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Social Security & Medicare are slowly dying, but no one in Washington will lift a finger

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© J. Scott Applewhite, AP House Speaker Paul Rya

By Andrew Cline, USA TODAY

During the 2012 presidential campaign, an infamous TV ad portrayed vice presidential candidate Paul Ryan murdering a grandmother. As she struggled helplessly, terror contorting her face, he coldly rolled her wheelchair to a cliff’s edge and dumped her over.

Being called a murderer was Ryan’s reward for trying to keep Medicare solvent. He had proposed driving down expenses through market competition, hardly a radical concept in the United States of America.

Under his plan, the Congressional Budget Office projected that by 2050, federal spending on major health care programs (Medicare, Medicaid, the Children’s Health Insurance Program and Obamacare exchange subsidies) would fall from 5 1/2% of gross domestic product in 2010 to 4 3/4% by 2050. Not draconian.

Without any changes, the CBO projected that spending on those programs would grow to an unsustainable 12 1/4% of GDP by 2050.

Nobody cared about the numbers. All that mattered was the narrative. “Mitt Romney made his choice,” read the text in the 2012 attack ad. “Now you have to make yours.”

America chose.

Poorly.

The Romney-Ryan defeat in 2012 killed the political viability of entitlement reform. Five years later, the CBO projected that without changes to stem runaway federal health care spending, major health care programs “would account for 40% of federal noninterest spending in 2047, compared with 28% today.”

Last week, the trustees for Medicare and Social Security issued their annual report on the programs’ finances. They conclude that Medicare will be insolvent by 2026, three years sooner than last projected.

That’s just eight Star Wars movies from now.

The trustees projected that Social Security will reach insolvency in 2034,16 years from now. The program will begin dipping into its trust fund not in some distant future when our grandchildren are in charge, but this year — right now, on our watch.

It’s a similar story for the federal debt.

In 2010, federal debt held by the public was 62% of GDP. At the end of 2017, it was 76.5% of GDP. This April, the CBO projected that it would reach 96.2% in 2028.

Two days after the CBO made that projection, Ryan, whom the left-leaning Brookings Institution once admiringly called “the most daring budget hawk of his generation,” announced his retirement from Congress.

As Romney and Ryan predicted, Medicare is headed for insolvency. They weren’t killing it. They were trying to save it from killing itself. It is still slowly killing itself, and Washington is doing nothing to save it. 

Because voters prefer politicians who tell them that no hard choices need ever be made, politicians tell voters that entitlements need never be touched. Republicans only six years ago made entitlement reform and the federal debt two of their core issues. They’ve since adopted the opposition’s position: Pretend the problem doesn’t exist.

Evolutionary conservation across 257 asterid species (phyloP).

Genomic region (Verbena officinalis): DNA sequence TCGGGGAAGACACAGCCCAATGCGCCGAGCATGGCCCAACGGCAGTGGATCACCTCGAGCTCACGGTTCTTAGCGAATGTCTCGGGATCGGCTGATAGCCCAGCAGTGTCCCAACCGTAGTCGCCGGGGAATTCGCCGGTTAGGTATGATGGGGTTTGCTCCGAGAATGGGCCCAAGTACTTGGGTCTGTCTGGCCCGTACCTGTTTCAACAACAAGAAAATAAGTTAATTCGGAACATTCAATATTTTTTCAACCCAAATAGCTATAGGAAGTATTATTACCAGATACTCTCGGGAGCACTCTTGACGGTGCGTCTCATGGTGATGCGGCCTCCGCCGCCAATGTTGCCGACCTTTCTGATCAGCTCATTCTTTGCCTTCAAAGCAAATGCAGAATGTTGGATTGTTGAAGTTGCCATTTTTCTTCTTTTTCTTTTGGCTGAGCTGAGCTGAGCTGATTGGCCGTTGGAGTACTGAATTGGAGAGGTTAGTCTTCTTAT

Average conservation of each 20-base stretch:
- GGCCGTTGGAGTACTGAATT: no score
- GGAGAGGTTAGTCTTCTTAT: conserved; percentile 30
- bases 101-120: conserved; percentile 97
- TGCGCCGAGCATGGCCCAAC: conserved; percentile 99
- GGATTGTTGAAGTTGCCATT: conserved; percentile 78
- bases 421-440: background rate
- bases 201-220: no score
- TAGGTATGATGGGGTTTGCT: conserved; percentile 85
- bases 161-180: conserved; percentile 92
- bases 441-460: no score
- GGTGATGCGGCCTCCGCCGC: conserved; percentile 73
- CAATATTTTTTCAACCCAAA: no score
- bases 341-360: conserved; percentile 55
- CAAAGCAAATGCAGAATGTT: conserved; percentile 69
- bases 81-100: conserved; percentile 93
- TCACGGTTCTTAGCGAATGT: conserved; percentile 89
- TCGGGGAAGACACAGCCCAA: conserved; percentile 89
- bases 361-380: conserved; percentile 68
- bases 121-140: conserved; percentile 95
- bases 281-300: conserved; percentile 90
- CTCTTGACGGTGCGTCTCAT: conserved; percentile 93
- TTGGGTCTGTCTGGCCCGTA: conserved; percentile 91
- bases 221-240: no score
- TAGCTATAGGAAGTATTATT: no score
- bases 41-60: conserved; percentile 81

Both parties sell voters a fantasy.

The Republican fantasy was voiced last week by the Treasury secretary, who said economic growth will generate enough federal revenue to avoid any entitlement cuts or tax increases.

The Democratic fantasy, voiced in reaction to Ryan’s proposals, is that the programs are fine and that all the talk of reform is an evil plot to hurt the poor and help the rich.

In 2011, Democrats shouted that the Ryan plan would “end,” “kill,” and “terminate” Medicare. Politifact named that obviously false claim “Lie of the Year.”

Ryan and Romney said if entitlements weren’t fixed, they would drive the federal debt to unsustainable levels. They were right. They lost. No one cared. Selling fantasies gets you elected. Telling the truth gets you nowhere.

That’s the lesson politicians have learned, so the new trustees report was all but ignored. Medicare will be insolvent in eight years, Social Security in 16, and the debt will soon surpass the size of the entire economy. The only politician daring enough to lead a fight to fix all of this is retiring at age 48.

As the federal government rushes toward financial disaster, the president trades insults with NFL players and the opposition treats every presidential tweet as an existential threat to the republic.

We delayed dealing with these crises in the hope that they would fall to some future suckers. But we’re the suckers. We believed the lies. All our delays bought us was a bigger crisis — one that’s just a few years away.

Andrew Cline is president of the Josiah Bartlett Center for Public Policy, a free-market think tank in New Hampshire. 

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Politics - U.S. Daily News: Social Security & Medicare are slowly dying, but no one in Washington will lift a finger
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